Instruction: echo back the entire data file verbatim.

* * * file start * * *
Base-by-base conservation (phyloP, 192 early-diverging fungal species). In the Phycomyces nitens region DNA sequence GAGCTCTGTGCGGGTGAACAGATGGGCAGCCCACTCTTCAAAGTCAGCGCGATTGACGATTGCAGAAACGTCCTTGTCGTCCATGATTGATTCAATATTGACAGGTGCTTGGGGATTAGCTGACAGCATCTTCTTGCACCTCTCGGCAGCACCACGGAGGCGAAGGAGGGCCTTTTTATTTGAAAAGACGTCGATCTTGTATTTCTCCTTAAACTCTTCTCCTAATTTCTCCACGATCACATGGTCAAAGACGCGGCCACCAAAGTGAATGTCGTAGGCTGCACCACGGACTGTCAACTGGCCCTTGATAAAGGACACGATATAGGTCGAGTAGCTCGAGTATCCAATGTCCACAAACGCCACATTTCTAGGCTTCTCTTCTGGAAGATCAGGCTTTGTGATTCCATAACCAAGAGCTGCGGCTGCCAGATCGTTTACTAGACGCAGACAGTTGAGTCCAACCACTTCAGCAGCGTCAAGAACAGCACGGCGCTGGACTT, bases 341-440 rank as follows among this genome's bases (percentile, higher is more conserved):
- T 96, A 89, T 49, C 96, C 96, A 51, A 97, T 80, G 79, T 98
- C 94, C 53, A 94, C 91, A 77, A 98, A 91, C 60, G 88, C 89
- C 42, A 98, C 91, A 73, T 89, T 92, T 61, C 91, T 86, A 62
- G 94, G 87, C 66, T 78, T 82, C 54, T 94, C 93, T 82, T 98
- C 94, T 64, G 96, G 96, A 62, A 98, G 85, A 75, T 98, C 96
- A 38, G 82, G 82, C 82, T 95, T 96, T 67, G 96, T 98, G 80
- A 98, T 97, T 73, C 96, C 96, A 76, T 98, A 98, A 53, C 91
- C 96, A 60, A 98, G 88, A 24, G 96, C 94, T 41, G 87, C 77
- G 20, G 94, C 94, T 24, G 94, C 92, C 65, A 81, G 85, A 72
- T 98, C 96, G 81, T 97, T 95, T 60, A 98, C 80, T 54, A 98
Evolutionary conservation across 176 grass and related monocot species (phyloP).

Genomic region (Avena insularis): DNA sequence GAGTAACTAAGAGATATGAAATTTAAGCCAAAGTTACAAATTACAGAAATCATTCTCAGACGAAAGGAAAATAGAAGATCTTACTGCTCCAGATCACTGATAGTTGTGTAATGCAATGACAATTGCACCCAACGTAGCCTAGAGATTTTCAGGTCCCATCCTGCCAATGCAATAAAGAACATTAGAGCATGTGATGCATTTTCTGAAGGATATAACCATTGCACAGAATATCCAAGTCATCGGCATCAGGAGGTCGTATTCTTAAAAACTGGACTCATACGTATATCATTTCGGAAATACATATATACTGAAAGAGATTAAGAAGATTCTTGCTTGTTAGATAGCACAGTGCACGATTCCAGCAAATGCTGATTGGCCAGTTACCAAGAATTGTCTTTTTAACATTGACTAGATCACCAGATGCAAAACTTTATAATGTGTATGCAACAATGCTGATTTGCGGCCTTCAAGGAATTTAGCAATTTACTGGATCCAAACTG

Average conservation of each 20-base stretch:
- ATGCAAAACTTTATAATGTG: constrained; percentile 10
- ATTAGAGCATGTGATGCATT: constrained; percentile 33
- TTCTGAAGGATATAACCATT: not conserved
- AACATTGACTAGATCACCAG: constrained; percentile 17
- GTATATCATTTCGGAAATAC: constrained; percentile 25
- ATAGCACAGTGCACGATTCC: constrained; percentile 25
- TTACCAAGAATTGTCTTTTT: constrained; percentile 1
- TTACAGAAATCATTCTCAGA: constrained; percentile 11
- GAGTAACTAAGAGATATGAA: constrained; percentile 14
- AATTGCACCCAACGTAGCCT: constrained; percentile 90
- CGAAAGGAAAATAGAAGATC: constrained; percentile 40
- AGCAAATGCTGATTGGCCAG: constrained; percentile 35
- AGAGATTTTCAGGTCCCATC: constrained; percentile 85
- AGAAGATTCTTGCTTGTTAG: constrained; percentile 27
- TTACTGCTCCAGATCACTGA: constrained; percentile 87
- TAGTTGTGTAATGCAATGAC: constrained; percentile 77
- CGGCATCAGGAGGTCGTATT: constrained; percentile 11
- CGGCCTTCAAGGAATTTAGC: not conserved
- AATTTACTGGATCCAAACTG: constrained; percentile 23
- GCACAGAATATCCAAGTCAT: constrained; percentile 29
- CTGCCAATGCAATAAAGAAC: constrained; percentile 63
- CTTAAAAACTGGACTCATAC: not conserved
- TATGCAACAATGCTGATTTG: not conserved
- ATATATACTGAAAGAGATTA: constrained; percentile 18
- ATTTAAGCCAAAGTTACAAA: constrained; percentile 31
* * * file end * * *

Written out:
Base-by-base conservation (phyloP, 192 early-diverging fungal species). In the Phycomyces nitens region DNA sequence GAGCTCTGTGCGGGTGAACAGATGGGCAGCCCACTCTTCAAAGTCAGCGCGATTGACGATTGCAGAAACGTCCTTGTCGTCCATGATTGATTCAATATTGACAGGTGCTTGGGGATTAGCTGACAGCATCTTCTTGCACCTCTCGGCAGCACCACGGAGGCGAAGGAGGGCCTTTTTATTTGAAAAGACGTCGATCTTGTATTTCTCCTTAAACTCTTCTCCTAATTTCTCCACGATCACATGGTCAAAGACGCGGCCACCAAAGTGAATGTCGTAGGCTGCACCACGGACTGTCAACTGGCCCTTGATAAAGGACACGATATAGGTCGAGTAGCTCGAGTATCCAATGTCCACAAACGCCACATTTCTAGGCTTCTCTTCTGGAAGATCAGGCTTTGTGATTCCATAACCAAGAGCTGCGGCTGCCAGATCGTTTACTAGACGCAGACAGTTGAGTCCAACCACTTCAGCAGCGTCAAGAACAGCACGGCGCTGGACTT, bases 341-440 rank as follows among this genome's bases (percentile, higher is more conserved):
- T 96, A 89, T 49, C 96, C 96, A 51, A 97, T 80, G 79, T 98
- C 94, C 53, A 94, C 91, A 77, A 98, A 91, C 60, G 88, C 89
- C 42, A 98, C 91, A 73, T 89, T 92, T 61, C 91, T 86, A 62
- G 94, G 87, C 66, T 78, T 82, C 54, T 94, C 93, T 82, T 98
- C 94, T 64, G 96, G 96, A 62, A 98, G 85, A 75, T 98, C 96
- A 38, G 82, G 82, C 82, T 95, T 96, T 67, G 96, T 98, G 80
- A 98, T 97, T 73, C 96, C 96, A 76, T 98, A 98, A 53, C 91
- C 96, A 60, A 98, G 88, A 24, G 96, C 94, T 41, G 87, C 77
- G 20, G 94, C 94, T 24, G 94, C 92, C 65, A 81, G 85, A 72
- T 98, C 96, G 81, T 97, T 95, T 60, A 98, C 80, T 54, A 98
Evolutionary conservation across 176 grass and related monocot species (phyloP).

Genomic region (Avena insularis): DNA sequence GAGTAACTAAGAGATATGAAATTTAAGCCAAAGTTACAAATTACAGAAATCATTCTCAGACGAAAGGAAAATAGAAGATCTTACTGCTCCAGATCACTGATAGTTGTGTAATGCAATGACAATTGCACCCAACGTAGCCTAGAGATTTTCAGGTCCCATCCTGCCAATGCAATAAAGAACATTAGAGCATGTGATGCATTTTCTGAAGGATATAACCATTGCACAGAATATCCAAGTCATCGGCATCAGGAGGTCGTATTCTTAAAAACTGGACTCATACGTATATCATTTCGGAAATACATATATACTGAAAGAGATTAAGAAGATTCTTGCTTGTTAGATAGCACAGTGCACGATTCCAGCAAATGCTGATTGGCCAGTTACCAAGAATTGTCTTTTTAACATTGACTAGATCACCAGATGCAAAACTTTATAATGTGTATGCAACAATGCTGATTTGCGGCCTTCAAGGAATTTAGCAATTTACTGGATCCAAACTG

Average conservation of each 20-base stretch:
- ATGCAAAACTTTATAATGTG: constrained; percentile 10
- ATTAGAGCATGTGATGCATT: constrained; percentile 33
- TTCTGAAGGATATAACCATT: not conserved
- AACATTGACTAGATCACCAG: constrained; percentile 17
- GTATATCATTTCGGAAATAC: constrained; percentile 25
- ATAGCACAGTGCACGATTCC: constrained; percentile 25
- TTACCAAGAATTGTCTTTTT: constrained; percentile 1
- TTACAGAAATCATTCTCAGA: constrained; percentile 11
- GAGTAACTAAGAGATATGAA: constrained; percentile 14
- AATTGCACCCAACGTAGCCT: constrained; percentile 90
- CGAAAGGAAAATAGAAGATC: constrained; percentile 40
- AGCAAATGCTGATTGGCCAG: constrained; percentile 35
- AGAGATTTTCAGGTCCCATC: constrained; percentile 85
- AGAAGATTCTTGCTTGTTAG: constrained; percentile 27
- TTACTGCTCCAGATCACTGA: constrained; percentile 87
- TAGTTGTGTAATGCAATGAC: constrained; percentile 77
- CGGCATCAGGAGGTCGTATT: constrained; percentile 11
- CGGCCTTCAAGGAATTTAGC: not conserved
- AATTTACTGGATCCAAACTG: constrained; percentile 23
- GCACAGAATATCCAAGTCAT: constrained; percentile 29
- CTGCCAATGCAATAAAGAAC: constrained; percentile 63
- CTTAAAAACTGGACTCATAC: not conserved
- TATGCAACAATGCTGATTTG: not conserved
- ATATATACTGAAAGAGATTA: constrained; percentile 18
- ATTTAAGCCAAAGTTACAAA: constrained; percentile 31